It was reported back in 2018 that Alexander had filed a lawsuit against WWE and Take-Two, the publisher of the WWE 2K series of video games. Alexander, who has done Orton’s ink since 2002, claimed she owned the copyrights to the designs that were being used in the WWE video game. She accused WWE and 2K of copyright infringement because Orton’s tattoos were being depicted in the games. It was reported in 2018 that Alexander raised the issue with WWE in 2009, and was offered just $450 for the right to the designs. She declined that offer. WWE and 2K tried to have the lawsuit dismissed in the United States District Court of Southern District of Illinois on August 7, due to the court not having jurisdiction on them. It was reported in August 2018 how the court had decided that all discovery for the case needed to be finished by January 7, 2019, and that a settlement conference was scheduled for April 16, 2019.
In an update, The Hollywood Reporter reports that an Illinois federal judge, Judge Staci Yandle, handed Alexander a partial summary judgment this past Saturday, by determining that WWE and Take-Two had indeed copied her work for Orton. Now a jury will decide whether that rises to copyright infringement. The judge denied the defendants’ own motion for a summary judgement by deciding that certain questions are triable. Those questions include whether Alexander impliedly licensed Orton to disseminate and display the six tattoos that she inked for him.
The tattoos include tribal art on Orton’s forearm, a Bible verse on his arm, a dove, a skull, and a rose. Alexander’s original suit claimed that all of her tattoos on Orton are her original designs, and that she never gave the defendants permission to recreate them in WWE video games. She also stated that the designs, done between 2002 and 2008, are “easily recognized by his fans and members of the public.”
The Hollywood Reporter noted that Judge Yandle’s decision to set up the first copyright trial to ever focus on the unauthorized reproduction of tattoos will likely come as a surprise to those who figured the issue was resolved for the most part.
Take-Two beat a similar copyright suit last March in New York, brought by a company that claimed to own the tattoo designs featured on the bodies of NBA stars LeBron James, Eric Bledsoe, and Kenyon Martin. The judge in that case ruled that the small display of tattoos in a video game were not substantially similar to what were on the basketball players, even if the use of the copyrighted material was de minimis, and that there was a reasonable inference of an implied license, and that Take-Two also had a good case for fair use. This was seen as a complete win for Take-Two, which put some minds at ease in the entertainment industry. The Hollywood Reporter notes that even if the use of the tattoo designs were a de minimis part of the WWE 2K games, the case comes in the one circuit in the country that has not explicitly recognized a trivial-taking as a viable affirmative defense, which is unfortunate for WWE and Take-Two.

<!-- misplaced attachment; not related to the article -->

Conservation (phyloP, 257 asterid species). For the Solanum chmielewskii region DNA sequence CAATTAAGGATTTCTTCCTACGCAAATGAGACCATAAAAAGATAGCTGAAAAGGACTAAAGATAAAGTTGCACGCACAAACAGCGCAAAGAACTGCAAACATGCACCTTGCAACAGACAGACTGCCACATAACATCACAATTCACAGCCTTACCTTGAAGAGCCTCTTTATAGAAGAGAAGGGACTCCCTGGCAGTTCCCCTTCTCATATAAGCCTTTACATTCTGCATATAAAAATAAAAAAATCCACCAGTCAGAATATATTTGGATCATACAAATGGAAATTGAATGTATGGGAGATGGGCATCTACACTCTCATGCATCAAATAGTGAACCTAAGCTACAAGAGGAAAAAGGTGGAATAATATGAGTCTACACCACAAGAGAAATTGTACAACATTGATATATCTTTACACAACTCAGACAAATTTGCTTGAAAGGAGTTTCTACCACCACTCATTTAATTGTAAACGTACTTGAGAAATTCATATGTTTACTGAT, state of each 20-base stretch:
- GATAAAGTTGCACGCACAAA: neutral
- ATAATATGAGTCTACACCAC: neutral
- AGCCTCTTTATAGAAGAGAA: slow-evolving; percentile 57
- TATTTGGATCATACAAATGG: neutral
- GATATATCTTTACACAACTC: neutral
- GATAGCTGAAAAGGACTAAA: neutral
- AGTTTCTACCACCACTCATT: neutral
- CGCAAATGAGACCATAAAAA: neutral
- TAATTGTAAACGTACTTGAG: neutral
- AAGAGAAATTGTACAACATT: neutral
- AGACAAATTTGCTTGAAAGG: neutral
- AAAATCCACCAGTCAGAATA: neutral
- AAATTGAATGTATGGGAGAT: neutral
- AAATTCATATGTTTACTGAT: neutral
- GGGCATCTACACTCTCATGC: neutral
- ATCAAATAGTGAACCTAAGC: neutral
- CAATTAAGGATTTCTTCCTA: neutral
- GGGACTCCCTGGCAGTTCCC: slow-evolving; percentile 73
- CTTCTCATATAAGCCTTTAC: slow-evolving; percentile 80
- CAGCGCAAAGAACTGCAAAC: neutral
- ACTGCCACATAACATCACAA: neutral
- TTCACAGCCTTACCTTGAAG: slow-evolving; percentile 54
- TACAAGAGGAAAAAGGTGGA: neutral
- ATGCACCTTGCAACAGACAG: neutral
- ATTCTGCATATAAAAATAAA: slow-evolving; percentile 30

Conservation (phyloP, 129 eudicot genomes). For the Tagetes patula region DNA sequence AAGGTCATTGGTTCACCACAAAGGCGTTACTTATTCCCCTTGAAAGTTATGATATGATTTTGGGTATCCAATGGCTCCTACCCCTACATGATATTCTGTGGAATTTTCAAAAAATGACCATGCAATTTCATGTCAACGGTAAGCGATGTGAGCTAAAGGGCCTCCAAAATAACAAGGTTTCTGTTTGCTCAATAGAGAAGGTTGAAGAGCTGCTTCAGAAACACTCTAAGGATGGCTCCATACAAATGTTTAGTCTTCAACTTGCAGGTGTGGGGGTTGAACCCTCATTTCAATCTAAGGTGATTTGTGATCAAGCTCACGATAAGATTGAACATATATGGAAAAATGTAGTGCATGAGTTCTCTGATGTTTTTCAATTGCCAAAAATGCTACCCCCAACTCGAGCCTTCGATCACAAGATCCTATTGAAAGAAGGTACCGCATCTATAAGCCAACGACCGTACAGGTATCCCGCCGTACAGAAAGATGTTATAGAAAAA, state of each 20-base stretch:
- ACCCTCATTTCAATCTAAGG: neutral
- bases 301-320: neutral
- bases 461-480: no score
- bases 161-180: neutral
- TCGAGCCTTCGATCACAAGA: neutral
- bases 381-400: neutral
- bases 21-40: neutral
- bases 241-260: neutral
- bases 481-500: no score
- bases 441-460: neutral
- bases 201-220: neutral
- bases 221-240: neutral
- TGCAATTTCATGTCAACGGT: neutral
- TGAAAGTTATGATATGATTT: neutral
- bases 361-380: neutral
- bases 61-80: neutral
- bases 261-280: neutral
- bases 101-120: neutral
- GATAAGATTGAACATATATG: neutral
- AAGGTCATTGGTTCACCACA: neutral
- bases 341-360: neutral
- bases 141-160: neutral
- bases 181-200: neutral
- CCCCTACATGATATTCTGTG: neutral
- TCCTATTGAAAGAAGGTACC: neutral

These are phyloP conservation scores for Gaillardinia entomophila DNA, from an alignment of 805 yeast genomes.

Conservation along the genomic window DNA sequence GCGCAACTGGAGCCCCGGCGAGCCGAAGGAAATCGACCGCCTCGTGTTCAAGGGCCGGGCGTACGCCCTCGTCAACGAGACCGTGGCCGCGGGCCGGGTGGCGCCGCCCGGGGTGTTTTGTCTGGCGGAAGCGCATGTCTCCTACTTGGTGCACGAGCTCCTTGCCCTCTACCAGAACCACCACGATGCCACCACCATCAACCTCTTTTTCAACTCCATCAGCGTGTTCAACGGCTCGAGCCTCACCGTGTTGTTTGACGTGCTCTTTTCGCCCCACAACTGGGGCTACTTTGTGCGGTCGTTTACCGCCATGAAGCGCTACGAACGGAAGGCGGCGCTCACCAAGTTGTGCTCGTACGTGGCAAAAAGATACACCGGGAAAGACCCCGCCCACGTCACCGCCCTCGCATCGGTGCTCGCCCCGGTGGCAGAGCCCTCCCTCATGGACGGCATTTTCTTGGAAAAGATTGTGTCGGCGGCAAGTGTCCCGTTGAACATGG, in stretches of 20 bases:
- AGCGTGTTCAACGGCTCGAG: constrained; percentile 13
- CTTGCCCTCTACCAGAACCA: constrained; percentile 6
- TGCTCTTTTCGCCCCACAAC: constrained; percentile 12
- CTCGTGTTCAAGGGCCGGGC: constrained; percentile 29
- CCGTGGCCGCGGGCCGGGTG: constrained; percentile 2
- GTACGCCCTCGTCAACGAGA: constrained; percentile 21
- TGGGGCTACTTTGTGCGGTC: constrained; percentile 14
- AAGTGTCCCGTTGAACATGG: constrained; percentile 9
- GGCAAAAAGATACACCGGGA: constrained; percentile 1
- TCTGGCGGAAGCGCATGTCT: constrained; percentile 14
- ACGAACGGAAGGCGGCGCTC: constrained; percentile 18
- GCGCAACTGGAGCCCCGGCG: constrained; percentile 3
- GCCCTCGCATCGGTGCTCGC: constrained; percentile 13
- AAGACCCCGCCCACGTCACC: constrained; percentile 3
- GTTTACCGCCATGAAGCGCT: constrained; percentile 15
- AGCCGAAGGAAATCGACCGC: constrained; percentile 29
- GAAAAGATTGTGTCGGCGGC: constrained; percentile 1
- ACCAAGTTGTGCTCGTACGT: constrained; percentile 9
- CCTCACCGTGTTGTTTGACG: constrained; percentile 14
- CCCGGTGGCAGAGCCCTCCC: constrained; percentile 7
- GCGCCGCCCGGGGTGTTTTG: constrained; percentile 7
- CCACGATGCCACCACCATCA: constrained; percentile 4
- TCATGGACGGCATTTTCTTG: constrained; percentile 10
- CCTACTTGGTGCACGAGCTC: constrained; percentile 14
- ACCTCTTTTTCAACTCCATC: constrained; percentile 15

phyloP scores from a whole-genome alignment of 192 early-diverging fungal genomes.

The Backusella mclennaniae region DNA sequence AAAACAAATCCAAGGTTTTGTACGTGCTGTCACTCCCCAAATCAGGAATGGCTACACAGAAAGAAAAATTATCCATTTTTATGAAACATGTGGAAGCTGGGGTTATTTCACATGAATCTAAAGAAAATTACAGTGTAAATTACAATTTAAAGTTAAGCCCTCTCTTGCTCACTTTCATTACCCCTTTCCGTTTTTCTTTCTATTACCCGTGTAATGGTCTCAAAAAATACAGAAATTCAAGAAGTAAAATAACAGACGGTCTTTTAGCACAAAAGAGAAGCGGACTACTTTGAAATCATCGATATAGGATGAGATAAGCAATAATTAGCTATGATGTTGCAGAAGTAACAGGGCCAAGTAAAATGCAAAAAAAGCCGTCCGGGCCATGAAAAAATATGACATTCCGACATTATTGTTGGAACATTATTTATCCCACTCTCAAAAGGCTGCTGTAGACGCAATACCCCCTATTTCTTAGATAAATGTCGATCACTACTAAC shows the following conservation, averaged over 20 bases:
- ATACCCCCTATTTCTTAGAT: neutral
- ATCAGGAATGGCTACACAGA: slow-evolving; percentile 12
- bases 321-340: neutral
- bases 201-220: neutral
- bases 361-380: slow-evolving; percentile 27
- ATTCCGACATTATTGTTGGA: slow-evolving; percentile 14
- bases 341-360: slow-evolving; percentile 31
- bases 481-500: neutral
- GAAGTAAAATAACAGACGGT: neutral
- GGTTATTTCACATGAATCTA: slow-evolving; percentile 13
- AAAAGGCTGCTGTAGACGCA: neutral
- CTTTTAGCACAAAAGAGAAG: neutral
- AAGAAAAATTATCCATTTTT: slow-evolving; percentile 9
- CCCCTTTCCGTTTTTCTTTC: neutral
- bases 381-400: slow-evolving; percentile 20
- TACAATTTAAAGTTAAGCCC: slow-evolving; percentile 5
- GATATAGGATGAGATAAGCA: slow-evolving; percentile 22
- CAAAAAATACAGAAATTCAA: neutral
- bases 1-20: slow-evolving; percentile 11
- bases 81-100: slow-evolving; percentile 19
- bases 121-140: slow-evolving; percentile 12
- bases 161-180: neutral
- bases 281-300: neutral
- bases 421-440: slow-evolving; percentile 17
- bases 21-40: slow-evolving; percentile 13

“Whether the Seventh Circuit recognizes this defense to copyright infringement claims is an open question,” wrote Judge Yandle, adding that she doubts the defense is viable generally and in this particular situation. “The defense has been successfully invoked to allow copying of a small and usually insignificant portion of the copyrighted works, not the wholesale copying of works in their entirety as occurred here.”
The judge decided that a trial is required after looking at the other defenses.
In regards to whether Orton got a license from Alexander, Orton has stated in a declaration that he understood the tattoos to be his personal expression, and was never told he would need further permission to make them visible.
“It is unclear whether Alexander and Orton discussed permissible forms of copying and distributing the tattoo works or whether any implied license included sublicensing rights such that Orton could give permission for others to copy Alexander’s tattoo works,” wrote Judge Yandle. “Thus, the evidence raises a triable issue of fact as to the existence and scope of an implied license and Defendants’ motion is denied as to this affirmative defense.”
The trial will also take up the defendants’ position that the video game’s use of tattoos is a copyright fair use. Regarding the fair use, Judge Yandle’s opinion stated, “Alexander contends she created the tattoos for the purpose of displaying them on Orton’s body and that Defendants used the tattoos for the same purpose; to display them on Orton’s body in the video games. Alexander also disputes Defendants’ characterization of the size of the tattoos and maintains they are prominently displayed and clearly visible in the video games. These are material factual disputes.”
The Hollywood Reporter also noted how Alexander first approached WWE in 2009 after hearing a rumor that WWE was planning to introduce a new line of faux sleeves to be worn by fans pretending to be their favorite WWE Superstars. She contacted WWE’s legal department and introduced herself as Orton’s tattoo artist. Alexander told WWE legal that she was willing to negotiate for any reproductions of her work. She claims she was laughed at by the WWE employee.
“The person laughed at me and said I had no grounds, and they can do what they want with his images,” Alexander testified at a deposition. “He is their wrestler.”
Stay tuned for updates on the jury trial. You can see the full ruling below: